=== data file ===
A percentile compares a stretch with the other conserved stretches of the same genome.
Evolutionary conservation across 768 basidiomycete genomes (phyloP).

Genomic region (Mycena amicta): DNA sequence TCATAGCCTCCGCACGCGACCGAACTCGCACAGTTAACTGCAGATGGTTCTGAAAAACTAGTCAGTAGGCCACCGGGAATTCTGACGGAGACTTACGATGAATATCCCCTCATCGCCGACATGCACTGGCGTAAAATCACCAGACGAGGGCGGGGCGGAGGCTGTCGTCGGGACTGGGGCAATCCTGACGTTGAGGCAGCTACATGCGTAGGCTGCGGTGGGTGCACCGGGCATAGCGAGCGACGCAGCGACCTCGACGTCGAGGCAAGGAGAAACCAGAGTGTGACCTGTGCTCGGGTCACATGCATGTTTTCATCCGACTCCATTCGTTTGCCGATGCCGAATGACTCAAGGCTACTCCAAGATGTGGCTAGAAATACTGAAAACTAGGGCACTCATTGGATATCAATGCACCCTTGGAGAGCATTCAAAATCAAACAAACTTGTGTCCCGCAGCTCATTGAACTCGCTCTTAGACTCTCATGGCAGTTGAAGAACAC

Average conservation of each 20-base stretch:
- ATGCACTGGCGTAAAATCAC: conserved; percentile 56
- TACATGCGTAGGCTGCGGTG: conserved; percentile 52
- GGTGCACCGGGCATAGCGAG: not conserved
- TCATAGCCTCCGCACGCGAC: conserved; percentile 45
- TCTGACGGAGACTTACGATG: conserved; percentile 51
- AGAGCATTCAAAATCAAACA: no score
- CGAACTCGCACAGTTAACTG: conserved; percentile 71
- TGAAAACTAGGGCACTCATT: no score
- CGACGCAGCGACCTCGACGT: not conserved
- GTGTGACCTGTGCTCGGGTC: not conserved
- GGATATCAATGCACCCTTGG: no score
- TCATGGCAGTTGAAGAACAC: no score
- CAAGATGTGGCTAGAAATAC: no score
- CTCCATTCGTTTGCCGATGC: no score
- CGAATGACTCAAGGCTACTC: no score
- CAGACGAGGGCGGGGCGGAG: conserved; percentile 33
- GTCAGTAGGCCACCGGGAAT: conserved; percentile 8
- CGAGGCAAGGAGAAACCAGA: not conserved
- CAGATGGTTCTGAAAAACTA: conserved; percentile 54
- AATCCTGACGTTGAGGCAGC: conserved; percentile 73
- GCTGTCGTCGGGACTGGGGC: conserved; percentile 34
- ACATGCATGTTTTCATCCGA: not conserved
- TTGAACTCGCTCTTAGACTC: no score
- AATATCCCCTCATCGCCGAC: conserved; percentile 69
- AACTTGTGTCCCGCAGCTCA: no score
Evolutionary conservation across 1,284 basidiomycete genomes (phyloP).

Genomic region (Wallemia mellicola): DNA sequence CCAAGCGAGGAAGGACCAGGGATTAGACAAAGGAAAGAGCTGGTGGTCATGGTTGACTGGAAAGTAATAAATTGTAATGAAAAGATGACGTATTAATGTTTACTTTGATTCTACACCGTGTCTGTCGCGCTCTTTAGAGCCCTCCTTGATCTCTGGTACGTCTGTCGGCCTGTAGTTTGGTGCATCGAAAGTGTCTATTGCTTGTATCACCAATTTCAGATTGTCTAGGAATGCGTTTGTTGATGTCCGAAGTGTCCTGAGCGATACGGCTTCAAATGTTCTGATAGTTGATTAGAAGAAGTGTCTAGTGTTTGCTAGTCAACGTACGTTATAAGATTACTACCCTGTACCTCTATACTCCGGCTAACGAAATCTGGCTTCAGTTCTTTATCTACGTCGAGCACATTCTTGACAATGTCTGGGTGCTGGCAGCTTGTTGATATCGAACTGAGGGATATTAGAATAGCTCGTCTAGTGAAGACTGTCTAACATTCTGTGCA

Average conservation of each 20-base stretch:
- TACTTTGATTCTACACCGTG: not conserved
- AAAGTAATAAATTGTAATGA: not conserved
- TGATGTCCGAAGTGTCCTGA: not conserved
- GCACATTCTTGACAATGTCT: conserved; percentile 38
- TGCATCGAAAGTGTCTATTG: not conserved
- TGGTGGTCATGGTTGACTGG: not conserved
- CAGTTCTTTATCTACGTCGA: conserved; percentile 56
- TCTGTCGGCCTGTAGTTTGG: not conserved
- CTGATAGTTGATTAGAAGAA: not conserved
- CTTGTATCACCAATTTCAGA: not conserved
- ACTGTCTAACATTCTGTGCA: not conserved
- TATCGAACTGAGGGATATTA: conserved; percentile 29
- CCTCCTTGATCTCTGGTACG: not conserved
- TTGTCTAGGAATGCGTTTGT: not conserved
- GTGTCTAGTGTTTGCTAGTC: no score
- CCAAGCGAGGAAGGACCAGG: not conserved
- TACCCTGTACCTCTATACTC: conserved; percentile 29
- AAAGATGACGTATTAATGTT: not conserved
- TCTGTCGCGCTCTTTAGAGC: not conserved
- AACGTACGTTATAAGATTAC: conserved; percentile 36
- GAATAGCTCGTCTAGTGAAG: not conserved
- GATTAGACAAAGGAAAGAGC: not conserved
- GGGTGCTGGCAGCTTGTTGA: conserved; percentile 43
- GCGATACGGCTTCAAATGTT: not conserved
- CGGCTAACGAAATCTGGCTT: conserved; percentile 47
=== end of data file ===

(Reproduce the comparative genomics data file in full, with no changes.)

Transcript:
A percentile compares a stretch with the other conserved stretches of the same genome.
Evolutionary conservation across 768 basidiomycete genomes (phyloP).

Genomic region (Mycena amicta): DNA sequence TCATAGCCTCCGCACGCGACCGAACTCGCACAGTTAACTGCAGATGGTTCTGAAAAACTAGTCAGTAGGCCACCGGGAATTCTGACGGAGACTTACGATGAATATCCCCTCATCGCCGACATGCACTGGCGTAAAATCACCAGACGAGGGCGGGGCGGAGGCTGTCGTCGGGACTGGGGCAATCCTGACGTTGAGGCAGCTACATGCGTAGGCTGCGGTGGGTGCACCGGGCATAGCGAGCGACGCAGCGACCTCGACGTCGAGGCAAGGAGAAACCAGAGTGTGACCTGTGCTCGGGTCACATGCATGTTTTCATCCGACTCCATTCGTTTGCCGATGCCGAATGACTCAAGGCTACTCCAAGATGTGGCTAGAAATACTGAAAACTAGGGCACTCATTGGATATCAATGCACCCTTGGAGAGCATTCAAAATCAAACAAACTTGTGTCCCGCAGCTCATTGAACTCGCTCTTAGACTCTCATGGCAGTTGAAGAACAC

Average conservation of each 20-base stretch:
- ATGCACTGGCGTAAAATCAC: conserved; percentile 56
- TACATGCGTAGGCTGCGGTG: conserved; percentile 52
- GGTGCACCGGGCATAGCGAG: not conserved
- TCATAGCCTCCGCACGCGAC: conserved; percentile 45
- TCTGACGGAGACTTACGATG: conserved; percentile 51
- AGAGCATTCAAAATCAAACA: no score
- CGAACTCGCACAGTTAACTG: conserved; percentile 71
- TGAAAACTAGGGCACTCATT: no score
- CGACGCAGCGACCTCGACGT: not conserved
- GTGTGACCTGTGCTCGGGTC: not conserved
- GGATATCAATGCACCCTTGG: no score
- TCATGGCAGTTGAAGAACAC: no score
- CAAGATGTGGCTAGAAATAC: no score
- CTCCATTCGTTTGCCGATGC: no score
- CGAATGACTCAAGGCTACTC: no score
- CAGACGAGGGCGGGGCGGAG: conserved; percentile 33
- GTCAGTAGGCCACCGGGAAT: conserved; percentile 8
- CGAGGCAAGGAGAAACCAGA: not conserved
- CAGATGGTTCTGAAAAACTA: conserved; percentile 54
- AATCCTGACGTTGAGGCAGC: conserved; percentile 73
- GCTGTCGTCGGGACTGGGGC: conserved; percentile 34
- ACATGCATGTTTTCATCCGA: not conserved
- TTGAACTCGCTCTTAGACTC: no score
- AATATCCCCTCATCGCCGAC: conserved; percentile 69
- AACTTGTGTCCCGCAGCTCA: no score
Evolutionary conservation across 1,284 basidiomycete genomes (phyloP).

Genomic region (Wallemia mellicola): DNA sequence CCAAGCGAGGAAGGACCAGGGATTAGACAAAGGAAAGAGCTGGTGGTCATGGTTGACTGGAAAGTAATAAATTGTAATGAAAAGATGACGTATTAATGTTTACTTTGATTCTACACCGTGTCTGTCGCGCTCTTTAGAGCCCTCCTTGATCTCTGGTACGTCTGTCGGCCTGTAGTTTGGTGCATCGAAAGTGTCTATTGCTTGTATCACCAATTTCAGATTGTCTAGGAATGCGTTTGTTGATGTCCGAAGTGTCCTGAGCGATACGGCTTCAAATGTTCTGATAGTTGATTAGAAGAAGTGTCTAGTGTTTGCTAGTCAACGTACGTTATAAGATTACTACCCTGTACCTCTATACTCCGGCTAACGAAATCTGGCTTCAGTTCTTTATCTACGTCGAGCACATTCTTGACAATGTCTGGGTGCTGGCAGCTTGTTGATATCGAACTGAGGGATATTAGAATAGCTCGTCTAGTGAAGACTGTCTAACATTCTGTGCA

Average conservation of each 20-base stretch:
- TACTTTGATTCTACACCGTG: not conserved
- AAAGTAATAAATTGTAATGA: not conserved
- TGATGTCCGAAGTGTCCTGA: not conserved
- GCACATTCTTGACAATGTCT: conserved; percentile 38
- TGCATCGAAAGTGTCTATTG: not conserved
- TGGTGGTCATGGTTGACTGG: not conserved
- CAGTTCTTTATCTACGTCGA: conserved; percentile 56
- TCTGTCGGCCTGTAGTTTGG: not conserved
- CTGATAGTTGATTAGAAGAA: not conserved
- CTTGTATCACCAATTTCAGA: not conserved
- ACTGTCTAACATTCTGTGCA: not conserved
- TATCGAACTGAGGGATATTA: conserved; percentile 29
- CCTCCTTGATCTCTGGTACG: not conserved
- TTGTCTAGGAATGCGTTTGT: not conserved
- GTGTCTAGTGTTTGCTAGTC: no score
- CCAAGCGAGGAAGGACCAGG: not conserved
- TACCCTGTACCTCTATACTC: conserved; percentile 29
- AAAGATGACGTATTAATGTT: not conserved
- TCTGTCGCGCTCTTTAGAGC: not conserved
- AACGTACGTTATAAGATTAC: conserved; percentile 36
- GAATAGCTCGTCTAGTGAAG: not conserved
- GATTAGACAAAGGAAAGAGC: not conserved
- GGGTGCTGGCAGCTTGTTGA: conserved; percentile 43
- GCGATACGGCTTCAAATGTT: not conserved
- CGGCTAACGAAATCTGGCTT: conserved; percentile 47